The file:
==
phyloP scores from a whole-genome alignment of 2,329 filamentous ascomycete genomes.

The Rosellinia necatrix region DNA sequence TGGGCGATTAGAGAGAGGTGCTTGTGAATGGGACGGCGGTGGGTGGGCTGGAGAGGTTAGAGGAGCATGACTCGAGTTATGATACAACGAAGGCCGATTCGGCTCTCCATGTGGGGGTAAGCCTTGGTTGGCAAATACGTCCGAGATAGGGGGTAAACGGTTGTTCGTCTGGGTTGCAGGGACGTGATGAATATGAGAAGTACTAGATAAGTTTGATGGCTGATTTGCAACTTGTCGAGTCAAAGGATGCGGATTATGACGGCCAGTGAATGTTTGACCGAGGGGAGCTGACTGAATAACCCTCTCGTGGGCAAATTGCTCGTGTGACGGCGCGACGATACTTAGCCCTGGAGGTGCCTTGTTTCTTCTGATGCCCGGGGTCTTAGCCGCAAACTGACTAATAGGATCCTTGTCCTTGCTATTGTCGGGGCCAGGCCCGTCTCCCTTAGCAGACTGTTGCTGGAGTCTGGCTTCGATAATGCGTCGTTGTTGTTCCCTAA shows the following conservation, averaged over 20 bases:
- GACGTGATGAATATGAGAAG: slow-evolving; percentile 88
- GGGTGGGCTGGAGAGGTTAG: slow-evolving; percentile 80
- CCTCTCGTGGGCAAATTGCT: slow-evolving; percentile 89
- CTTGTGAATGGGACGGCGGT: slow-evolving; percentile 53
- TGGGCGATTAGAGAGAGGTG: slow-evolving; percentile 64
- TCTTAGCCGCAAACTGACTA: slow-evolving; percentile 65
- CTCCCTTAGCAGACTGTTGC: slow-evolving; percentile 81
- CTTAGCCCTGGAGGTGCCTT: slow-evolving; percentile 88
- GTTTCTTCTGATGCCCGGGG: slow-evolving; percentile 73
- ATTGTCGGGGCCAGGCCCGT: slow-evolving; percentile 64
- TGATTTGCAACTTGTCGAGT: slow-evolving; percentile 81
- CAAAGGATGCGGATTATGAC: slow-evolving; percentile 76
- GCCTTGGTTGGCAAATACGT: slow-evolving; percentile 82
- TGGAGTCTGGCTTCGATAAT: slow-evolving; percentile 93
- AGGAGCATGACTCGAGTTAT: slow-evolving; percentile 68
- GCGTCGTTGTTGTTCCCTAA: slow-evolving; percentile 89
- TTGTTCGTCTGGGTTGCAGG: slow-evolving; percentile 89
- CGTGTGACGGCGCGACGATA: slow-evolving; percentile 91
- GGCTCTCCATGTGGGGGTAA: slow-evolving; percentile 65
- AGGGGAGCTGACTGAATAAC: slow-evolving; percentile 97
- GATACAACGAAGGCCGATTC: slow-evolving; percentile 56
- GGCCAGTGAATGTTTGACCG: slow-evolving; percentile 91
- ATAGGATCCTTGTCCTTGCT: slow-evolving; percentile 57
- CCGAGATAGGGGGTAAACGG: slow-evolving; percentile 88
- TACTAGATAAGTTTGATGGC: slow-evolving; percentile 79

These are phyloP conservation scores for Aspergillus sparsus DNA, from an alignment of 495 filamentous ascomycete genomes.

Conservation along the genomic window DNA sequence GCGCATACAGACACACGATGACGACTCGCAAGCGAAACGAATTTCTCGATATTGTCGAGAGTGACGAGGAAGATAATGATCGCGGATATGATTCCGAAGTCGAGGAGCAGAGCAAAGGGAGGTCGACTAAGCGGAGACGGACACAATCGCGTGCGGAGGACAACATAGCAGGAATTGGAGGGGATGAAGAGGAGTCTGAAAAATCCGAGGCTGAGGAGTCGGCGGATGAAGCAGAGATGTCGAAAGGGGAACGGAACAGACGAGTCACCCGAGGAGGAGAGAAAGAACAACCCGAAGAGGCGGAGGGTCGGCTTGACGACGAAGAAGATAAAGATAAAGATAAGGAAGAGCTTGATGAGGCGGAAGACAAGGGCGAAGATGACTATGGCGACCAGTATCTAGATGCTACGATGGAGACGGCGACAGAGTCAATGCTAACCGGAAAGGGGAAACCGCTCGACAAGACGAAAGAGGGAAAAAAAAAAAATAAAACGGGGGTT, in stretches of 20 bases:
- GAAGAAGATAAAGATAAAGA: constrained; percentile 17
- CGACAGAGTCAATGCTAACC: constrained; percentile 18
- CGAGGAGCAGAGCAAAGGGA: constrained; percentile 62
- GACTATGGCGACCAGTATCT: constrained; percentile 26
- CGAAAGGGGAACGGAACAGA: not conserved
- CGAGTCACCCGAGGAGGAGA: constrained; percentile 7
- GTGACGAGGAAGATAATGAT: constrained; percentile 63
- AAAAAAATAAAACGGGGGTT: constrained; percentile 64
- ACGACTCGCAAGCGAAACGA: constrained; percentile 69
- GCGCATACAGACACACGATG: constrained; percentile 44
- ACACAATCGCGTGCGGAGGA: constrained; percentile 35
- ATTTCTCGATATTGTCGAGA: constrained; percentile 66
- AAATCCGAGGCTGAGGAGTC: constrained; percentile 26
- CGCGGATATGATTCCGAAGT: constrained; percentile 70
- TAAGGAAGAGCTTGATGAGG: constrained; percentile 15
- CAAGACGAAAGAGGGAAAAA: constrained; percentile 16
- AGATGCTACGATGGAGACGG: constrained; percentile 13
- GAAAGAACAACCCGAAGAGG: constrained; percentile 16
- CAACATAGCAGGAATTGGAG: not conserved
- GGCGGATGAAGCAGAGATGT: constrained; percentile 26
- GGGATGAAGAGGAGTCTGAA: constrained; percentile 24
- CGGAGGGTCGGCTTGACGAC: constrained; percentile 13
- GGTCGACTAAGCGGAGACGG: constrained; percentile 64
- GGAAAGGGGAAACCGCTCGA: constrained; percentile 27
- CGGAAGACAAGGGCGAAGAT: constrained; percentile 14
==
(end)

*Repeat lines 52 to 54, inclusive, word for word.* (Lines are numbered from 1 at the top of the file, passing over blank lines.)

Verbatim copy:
- GGTCGACTAAGCGGAGACGG: constrained; percentile 64
- GGAAAGGGGAAACCGCTCGA: constrained; percentile 27
- CGGAAGACAAGGGCGAAGAT: constrained; percentile 14